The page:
Finally, in desperation, he tried one last gambit. He held out his two fists, suppressing a grim smile. “Again.”
Ishii lowered his hands and looked at Cai Rui. He shook his head sadly. “You have swallowed the candy. A dangerous ploy — what if I did this?”
He raised one dark hand, and suddenly his black fingers had become four gleaming obsidian knives. So swiftly that it was nearly impossible to follow, his hand darted toward Cai Rui’s belly.
Cai Rui fell back, a cry of alarm and anticipated pain on his lips, but the blades did not penetrate. Instead Ishii squatted over him, letting the light of the sunbeam slide over the black metal just inches from vulnerable flesh.
He looked down at Cai Rui, the stars in the depths of his face shimmering like a dozen eyes. “The enemy will not be so gentle. To him, this is not a game. And he has weapons more terrible than mine.”
The tears of a defeated child sprang up in Cai Rui’s eyes. “Then how can I win? Where can I hide it?”
Ishii smiled. He gave his wrist a little flick and made his appendage a small human hand once more. Then he opened the hand; the striped disk of candy lay in the cup of his black palm. “Watch.”
Cai Rui stood, and suddenly the walls of his childhood home fell away, collapsing outward and vanishing. The two of them stood in a region of strange rolling dunes. As he focused on them more closely, he could see that they were mountains of candy, made up of billions of pieces identical to the one that he had tried to hide from Ishii.
Ishii climbed to the top of a pile, the candies crunching and sliding like scree beneath his feet. When he finally achieved the summit, he cocked his arm and threw the single piece out into the rolling white sea. It vanished into anonymity, one among billions.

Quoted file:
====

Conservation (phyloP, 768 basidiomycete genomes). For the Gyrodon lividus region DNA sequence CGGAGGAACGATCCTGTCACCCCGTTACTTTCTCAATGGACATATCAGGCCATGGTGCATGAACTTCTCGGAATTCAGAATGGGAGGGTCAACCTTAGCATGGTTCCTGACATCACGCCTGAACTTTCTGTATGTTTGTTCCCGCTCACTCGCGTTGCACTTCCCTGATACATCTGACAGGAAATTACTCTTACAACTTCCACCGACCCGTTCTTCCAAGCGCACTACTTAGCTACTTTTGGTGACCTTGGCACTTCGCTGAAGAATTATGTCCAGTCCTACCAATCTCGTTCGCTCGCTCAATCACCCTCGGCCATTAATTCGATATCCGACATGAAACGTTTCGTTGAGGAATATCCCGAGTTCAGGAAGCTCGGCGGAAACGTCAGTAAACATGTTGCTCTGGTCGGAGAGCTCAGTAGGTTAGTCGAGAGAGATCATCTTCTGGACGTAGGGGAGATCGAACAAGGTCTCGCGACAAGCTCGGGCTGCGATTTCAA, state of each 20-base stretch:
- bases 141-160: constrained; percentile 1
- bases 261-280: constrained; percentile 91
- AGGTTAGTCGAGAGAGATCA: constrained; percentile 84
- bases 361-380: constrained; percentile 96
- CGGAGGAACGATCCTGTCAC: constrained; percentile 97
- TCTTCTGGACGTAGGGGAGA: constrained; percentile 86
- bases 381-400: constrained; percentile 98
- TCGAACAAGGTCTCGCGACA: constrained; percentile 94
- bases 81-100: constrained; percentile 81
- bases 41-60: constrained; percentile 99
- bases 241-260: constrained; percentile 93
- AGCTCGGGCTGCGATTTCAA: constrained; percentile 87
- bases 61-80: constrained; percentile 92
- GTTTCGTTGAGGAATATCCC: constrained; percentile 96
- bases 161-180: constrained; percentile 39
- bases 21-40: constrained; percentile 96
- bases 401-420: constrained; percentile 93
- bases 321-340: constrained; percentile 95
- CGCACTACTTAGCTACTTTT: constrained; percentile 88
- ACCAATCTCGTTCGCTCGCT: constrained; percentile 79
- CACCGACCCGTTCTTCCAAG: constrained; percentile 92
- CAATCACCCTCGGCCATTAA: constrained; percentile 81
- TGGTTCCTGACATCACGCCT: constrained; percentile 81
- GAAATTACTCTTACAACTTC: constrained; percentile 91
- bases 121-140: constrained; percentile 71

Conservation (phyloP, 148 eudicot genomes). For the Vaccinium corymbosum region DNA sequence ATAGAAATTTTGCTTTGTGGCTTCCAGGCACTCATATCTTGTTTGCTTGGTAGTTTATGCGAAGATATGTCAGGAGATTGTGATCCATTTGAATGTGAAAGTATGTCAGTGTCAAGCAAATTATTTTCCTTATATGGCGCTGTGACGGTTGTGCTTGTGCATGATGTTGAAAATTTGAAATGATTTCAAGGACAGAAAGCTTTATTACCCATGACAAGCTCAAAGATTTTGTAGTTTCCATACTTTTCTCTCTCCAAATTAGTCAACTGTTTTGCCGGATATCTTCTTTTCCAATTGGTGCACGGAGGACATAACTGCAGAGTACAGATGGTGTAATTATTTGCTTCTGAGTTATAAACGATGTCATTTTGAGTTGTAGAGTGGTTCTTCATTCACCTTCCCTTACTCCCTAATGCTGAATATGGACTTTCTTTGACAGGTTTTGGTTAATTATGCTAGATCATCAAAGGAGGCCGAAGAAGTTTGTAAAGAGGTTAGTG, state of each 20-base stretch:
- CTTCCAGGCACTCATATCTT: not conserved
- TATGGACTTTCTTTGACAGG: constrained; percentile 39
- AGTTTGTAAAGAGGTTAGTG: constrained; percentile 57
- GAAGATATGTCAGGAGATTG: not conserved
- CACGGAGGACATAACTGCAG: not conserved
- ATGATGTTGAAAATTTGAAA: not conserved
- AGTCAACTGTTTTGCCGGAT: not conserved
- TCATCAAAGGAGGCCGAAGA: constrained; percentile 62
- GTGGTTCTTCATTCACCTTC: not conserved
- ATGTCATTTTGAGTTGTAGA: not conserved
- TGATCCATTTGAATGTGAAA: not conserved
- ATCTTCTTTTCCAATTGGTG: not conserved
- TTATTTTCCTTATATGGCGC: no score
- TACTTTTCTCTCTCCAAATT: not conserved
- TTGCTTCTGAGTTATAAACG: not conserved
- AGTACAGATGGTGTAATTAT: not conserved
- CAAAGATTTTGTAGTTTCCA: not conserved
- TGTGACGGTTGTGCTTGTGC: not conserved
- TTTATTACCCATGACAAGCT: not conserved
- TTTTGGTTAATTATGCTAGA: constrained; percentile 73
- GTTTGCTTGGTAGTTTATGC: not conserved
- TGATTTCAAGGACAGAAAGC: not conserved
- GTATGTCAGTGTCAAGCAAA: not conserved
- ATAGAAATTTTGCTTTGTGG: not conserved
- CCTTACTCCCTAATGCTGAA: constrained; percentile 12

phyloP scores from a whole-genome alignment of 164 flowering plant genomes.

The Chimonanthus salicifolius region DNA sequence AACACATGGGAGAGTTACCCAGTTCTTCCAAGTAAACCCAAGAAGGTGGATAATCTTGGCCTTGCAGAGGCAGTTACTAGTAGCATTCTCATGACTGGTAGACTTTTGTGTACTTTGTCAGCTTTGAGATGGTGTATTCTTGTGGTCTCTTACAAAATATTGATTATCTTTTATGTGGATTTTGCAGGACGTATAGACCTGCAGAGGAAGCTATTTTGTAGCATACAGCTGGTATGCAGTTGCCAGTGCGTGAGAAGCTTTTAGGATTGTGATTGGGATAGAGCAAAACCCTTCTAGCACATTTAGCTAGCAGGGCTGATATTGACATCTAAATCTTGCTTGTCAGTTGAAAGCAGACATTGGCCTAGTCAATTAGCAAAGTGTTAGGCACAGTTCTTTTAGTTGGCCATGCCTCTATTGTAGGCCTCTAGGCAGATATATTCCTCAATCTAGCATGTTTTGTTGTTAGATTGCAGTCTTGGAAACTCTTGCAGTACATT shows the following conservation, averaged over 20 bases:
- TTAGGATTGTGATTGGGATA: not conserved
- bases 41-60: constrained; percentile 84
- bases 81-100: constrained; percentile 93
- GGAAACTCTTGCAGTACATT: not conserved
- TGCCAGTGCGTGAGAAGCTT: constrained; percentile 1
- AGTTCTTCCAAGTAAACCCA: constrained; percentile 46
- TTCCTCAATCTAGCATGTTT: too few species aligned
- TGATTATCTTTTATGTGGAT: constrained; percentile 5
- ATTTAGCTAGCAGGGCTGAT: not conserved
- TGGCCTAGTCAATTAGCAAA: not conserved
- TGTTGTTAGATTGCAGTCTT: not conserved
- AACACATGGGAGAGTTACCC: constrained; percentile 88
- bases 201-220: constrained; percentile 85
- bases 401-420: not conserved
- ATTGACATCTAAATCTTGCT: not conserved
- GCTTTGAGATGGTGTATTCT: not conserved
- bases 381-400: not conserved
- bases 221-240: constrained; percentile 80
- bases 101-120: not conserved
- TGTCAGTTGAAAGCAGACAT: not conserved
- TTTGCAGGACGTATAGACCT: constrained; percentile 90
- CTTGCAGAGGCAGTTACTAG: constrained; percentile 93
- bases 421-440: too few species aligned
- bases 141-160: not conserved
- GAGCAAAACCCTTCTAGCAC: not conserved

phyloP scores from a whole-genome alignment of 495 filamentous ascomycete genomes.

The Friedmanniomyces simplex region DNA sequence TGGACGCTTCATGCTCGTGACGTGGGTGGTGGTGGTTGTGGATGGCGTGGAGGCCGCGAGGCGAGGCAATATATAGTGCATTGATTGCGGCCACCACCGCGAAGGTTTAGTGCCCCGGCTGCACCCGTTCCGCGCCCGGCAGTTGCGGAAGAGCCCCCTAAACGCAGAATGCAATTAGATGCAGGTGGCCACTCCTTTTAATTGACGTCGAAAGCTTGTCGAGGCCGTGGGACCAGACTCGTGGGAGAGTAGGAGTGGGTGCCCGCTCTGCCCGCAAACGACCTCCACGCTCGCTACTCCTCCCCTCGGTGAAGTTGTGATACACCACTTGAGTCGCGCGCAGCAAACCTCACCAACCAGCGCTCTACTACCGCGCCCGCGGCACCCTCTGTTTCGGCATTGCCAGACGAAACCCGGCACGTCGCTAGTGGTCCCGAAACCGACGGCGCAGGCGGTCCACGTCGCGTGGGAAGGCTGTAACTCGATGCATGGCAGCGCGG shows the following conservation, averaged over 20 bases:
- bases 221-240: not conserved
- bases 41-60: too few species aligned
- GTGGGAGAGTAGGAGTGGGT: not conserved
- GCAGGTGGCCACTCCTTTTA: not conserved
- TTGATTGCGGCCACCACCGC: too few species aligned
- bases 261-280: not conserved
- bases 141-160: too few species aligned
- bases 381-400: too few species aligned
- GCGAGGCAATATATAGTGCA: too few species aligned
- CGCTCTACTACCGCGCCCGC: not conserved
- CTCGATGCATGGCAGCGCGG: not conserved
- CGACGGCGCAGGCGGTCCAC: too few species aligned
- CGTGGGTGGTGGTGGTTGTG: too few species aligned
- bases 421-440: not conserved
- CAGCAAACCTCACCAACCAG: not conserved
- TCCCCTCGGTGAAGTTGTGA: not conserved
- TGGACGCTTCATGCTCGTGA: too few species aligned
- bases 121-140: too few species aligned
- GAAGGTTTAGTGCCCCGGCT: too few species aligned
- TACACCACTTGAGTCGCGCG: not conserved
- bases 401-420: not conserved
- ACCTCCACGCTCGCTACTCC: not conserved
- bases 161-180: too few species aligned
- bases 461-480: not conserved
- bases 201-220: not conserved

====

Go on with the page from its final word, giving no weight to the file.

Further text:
In the blink of an eye, the two of them sat once more on the cold cement floor, facing one another cross–legged in a beam of winter sunlight. A drop of rice–scented rain fell in a silvery flash between them and joined the small undisturbed pool in the center of their circle.
Despite himself, Cai Rui smiled. “That was good,” he admitted. “What was that place?”
“The night sea in which your people swim.” Ishii shrugged. “I have no word for it. It is the treasure trove of your life, where all you have known and experienced falls into the birthgrave. My people have no such refuge.”
Cai Rui frowned. “Is the candy lost?” Cai Rui asked. “Will I ever see it again?”
Ishii held up his two open palms. “My friend…there is no candy.”
He woke up abruptly, sitting up with a start. As usual, his forehead smacked solidly into the bulkhead above him. This had happened so many times that now the impact was cushioned by a pad of soft insulation foam — he had taped one to the spot days ago, to spare himself more bruises.
Now he lay back with a sigh of irritation, rearranging himself in time and space, dreams fleeing in the wake of pain. The headache had been with him since he boarded, a constant drumbeat of pulsing agony. Drugs, light adjustments, tinkering with the atmospheric mix — nothing seemed to work. Life aboard a Hiver ship was a never–ending migraine. The most he could do was drive the pain into the background for a while, with the help of a fistful of pills.
A fistful of pills which had now run their course.
He pinched the bridge of his nose savagely, driving the pain back into the rear of his skull, and then opened his eyes in the dark. Something was wrong. In the six days he had been aboard the Jade Mirror, he had developed a sense of the rhythms and routines of the weary freighter. Instinct told him he had not slept long enough for this much darkness.